The purpose of the study was to investigate the longitudinal relationship between physical activity and clustering of some cardiovascular disease (CVD) risk factors after 1-y follow-up.

Methods:

The sample comprised 704 males and 770 females between the ages of 8 to 15 y. Clustering was defined as belonging to one or more sex and age-specific “high-risk” quartiles for biological risk factors. The longitudinal relationships were analyzed with multilevel analysis.

Results:

There was no longitudinal significant relationship between physical activity and individual biological risk factors. When biological risk factor clustering was considered, however, there was a significant longitudinal relationship with physical activity.

Conclusion:

It can be concluded that even at a young age, physical activity can play an important role in developing a healthy lifestyle profile.

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Gustavo Silva, Luísa Aires, Jorge Mota, José Oliveira and José Carlos Ribeiro

The purpose of this study was to calculate and validate reference standards for the 20-m shuttle run test (SR) in youths aged 10–18 years. Reference standards based on the number of completed SR laps were calculated by LMS method in a reference group of 5559 students. Cut-off values for SR laps were determined and tested by ROC curve analysis in a validation group (633 students), from which waist circumference, HDL-cholesterol, triglycerides, fasting glucose and mean arterial pressure were assessed to calculate a metabolic risk score, later dichotomized in low and high metabolic risk (HMRS). The accuracy of SR laps standards was significant for girls (AUC = 0.66; 95% CI = 0.58–0.74; p < .001) and boys (AUC = 0.71; 95% CI = 0.62–0.79; p < .001) for identifying subjects at HMRS. The 40th percentile was the best cut-off for SR laps in girls (SENS = 0.569; 1-SPEC = 0.330) and boys (SENS = 0.634; 1-SPEC = 0.266). New SR laps reference standards are able to discriminate metabolic risk levels, and may provide a valuable tool for early prevention of cardiovascular risk factors.

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Sandra Guerra, José Carlos Ribeiro, José Oliveira, Armando Teixeira-Pinto, J.W.R. Twisk, José Alberto Duarte and Jorge Mota

The purposes of the present study were to analyze the stability of biological risk factors for CVD (blood pressure [BP], percentage of fat mass [%FM], total cholesterol [TC]) and one behavioral/life style risk factor (physical activity [PA]), as well as to study the stability of biological risk factors clustering. The sample comprised 325 males and 367 females, aged 8-15 years old. Participants were classified as being “at risk” according to age and sex adjusted 4th quartile or the first for PA. Three biological risk factors (%FM, SBP and TC) showed higher stability (one-year interval; r = 0.9–0.5) than DBP (r = 0.3) and PAI (r = 0.3). It can be concluded that 46% of subjects with two and/or three biological risk factors at the first measurement remained with the same number of biological risk factors in the second measurement.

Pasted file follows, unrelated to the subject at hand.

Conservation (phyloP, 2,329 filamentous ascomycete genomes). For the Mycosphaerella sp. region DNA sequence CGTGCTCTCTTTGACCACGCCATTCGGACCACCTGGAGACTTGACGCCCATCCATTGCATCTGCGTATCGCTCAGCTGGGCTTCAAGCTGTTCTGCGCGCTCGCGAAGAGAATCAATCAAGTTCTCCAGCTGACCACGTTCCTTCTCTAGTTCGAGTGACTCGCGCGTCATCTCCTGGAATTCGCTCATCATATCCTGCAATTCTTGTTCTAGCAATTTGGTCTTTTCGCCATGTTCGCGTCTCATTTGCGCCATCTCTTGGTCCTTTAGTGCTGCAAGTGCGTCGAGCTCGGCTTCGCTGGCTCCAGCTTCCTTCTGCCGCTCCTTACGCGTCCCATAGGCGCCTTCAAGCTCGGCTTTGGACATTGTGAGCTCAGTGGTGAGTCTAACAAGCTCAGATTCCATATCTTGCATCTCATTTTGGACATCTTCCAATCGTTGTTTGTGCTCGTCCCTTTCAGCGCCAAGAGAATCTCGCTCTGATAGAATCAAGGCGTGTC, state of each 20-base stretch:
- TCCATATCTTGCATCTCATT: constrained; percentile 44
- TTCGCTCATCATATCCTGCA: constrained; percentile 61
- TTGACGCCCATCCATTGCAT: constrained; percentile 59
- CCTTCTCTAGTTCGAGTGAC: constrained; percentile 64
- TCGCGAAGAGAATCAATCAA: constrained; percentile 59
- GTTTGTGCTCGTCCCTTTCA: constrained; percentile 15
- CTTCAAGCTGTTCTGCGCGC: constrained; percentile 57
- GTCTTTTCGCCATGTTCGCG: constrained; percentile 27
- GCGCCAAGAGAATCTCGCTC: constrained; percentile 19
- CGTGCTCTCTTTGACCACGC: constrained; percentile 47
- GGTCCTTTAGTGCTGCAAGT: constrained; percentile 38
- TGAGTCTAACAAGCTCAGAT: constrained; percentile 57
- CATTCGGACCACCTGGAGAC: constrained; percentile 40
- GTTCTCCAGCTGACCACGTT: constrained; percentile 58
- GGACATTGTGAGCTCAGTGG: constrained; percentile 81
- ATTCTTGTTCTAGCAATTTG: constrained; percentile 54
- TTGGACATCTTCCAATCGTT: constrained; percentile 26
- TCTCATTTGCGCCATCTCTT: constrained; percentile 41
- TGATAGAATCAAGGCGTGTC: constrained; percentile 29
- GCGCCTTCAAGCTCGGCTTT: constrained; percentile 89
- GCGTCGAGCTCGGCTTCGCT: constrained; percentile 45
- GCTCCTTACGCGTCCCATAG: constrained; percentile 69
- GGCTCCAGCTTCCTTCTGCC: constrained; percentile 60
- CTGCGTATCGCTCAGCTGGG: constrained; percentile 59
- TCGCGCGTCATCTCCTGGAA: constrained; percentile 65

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Jorge Mota, José Carlos Ribeiro, Joana Carvalho, Maria Paula Santos and Júlio Martins

The aim of this study was twofold (1), to examine the prospective relationship of baseline TV viewing with BMI and CRF both at baseline and over a 2-year period, and (2) to examine the prospective relationship of baseline TV viewing and changes (Δ) on BMI and CRF over a 2-year period. Data were collected in a sample of 135 (64 girls) rural children ages 7 yr-old from elementary schools in Fundao, Portugal. Obesity status was obtained by the age-sex specific BMI cut points and CRF by a 9 min run test. TV viewing was also analyzed and children were assigned as one of two groups: the low TV watching (LTV), and high TV watching (HTV), users based upon them reported to spend less or more than 2 h/day watching TV, respectively. Logistic regression showed that those who were assigned to HTV group were 2.4 times (OR = 2.48; p = .04) more likely to be classified as unfit at time 1. Further the data showed that the LTV were more likely (OR = 0.36; p = .02) to be classified in high ΔCRF change over time. The findings of this study suggest that there was a significant inverse association between times spent watching TV and CRF but not BMI over a 2-yr period.

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Clarice Martins, Francisco Silva, Maria Paula Santos, José Carlos Ribeiro and Jorge Mota

This study analyzes trends in CVD risk factors and aerobic performance. Two cross-sectional studies were performed including 138 (58 boys and 80 girls) in 1998 and 110 (44 boys and 66 girls) in 2003 adolescents. Although in cardiorespiratory fitness (CRF) boys performed better than girls, they had lower body mass index (BMI) and total cholesterol (TC) than girls. The data also showed a significant year effect (p = .000) for CRF in both boys and girls. The sex–age group interaction was not significant (p > .05). This cross-sectional study revealed a marked low CRF level over time in both boys and girls.

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Jorge Mota, Helena Gomes, Mariana Almeida, José Carlos Ribeiro and Maria Paula Santos

This study analyzes the relationships between leisure time physical activity (LTPA), sedentary behaviors, socioeconomic status, and perceived environmental variables. The sample comprised 815 girls and 746 boys. In girls, non-LTPA participants reported significantly more screen time. Girls with safety concerns were more likely to be in the non-LTPA group (OR = 0.60) and those who agreed with the importance of aesthetics were more likely to be in the active-LTPA group (OR = 1.59). In girls, an increase of 1 hr of TV watching was a significant predictor of non-LTPA (OR = 0.38). LTPA for girls, but not for boys, seems to be influenced by certain modifiable factors of the built environment, as well as by time watching TV.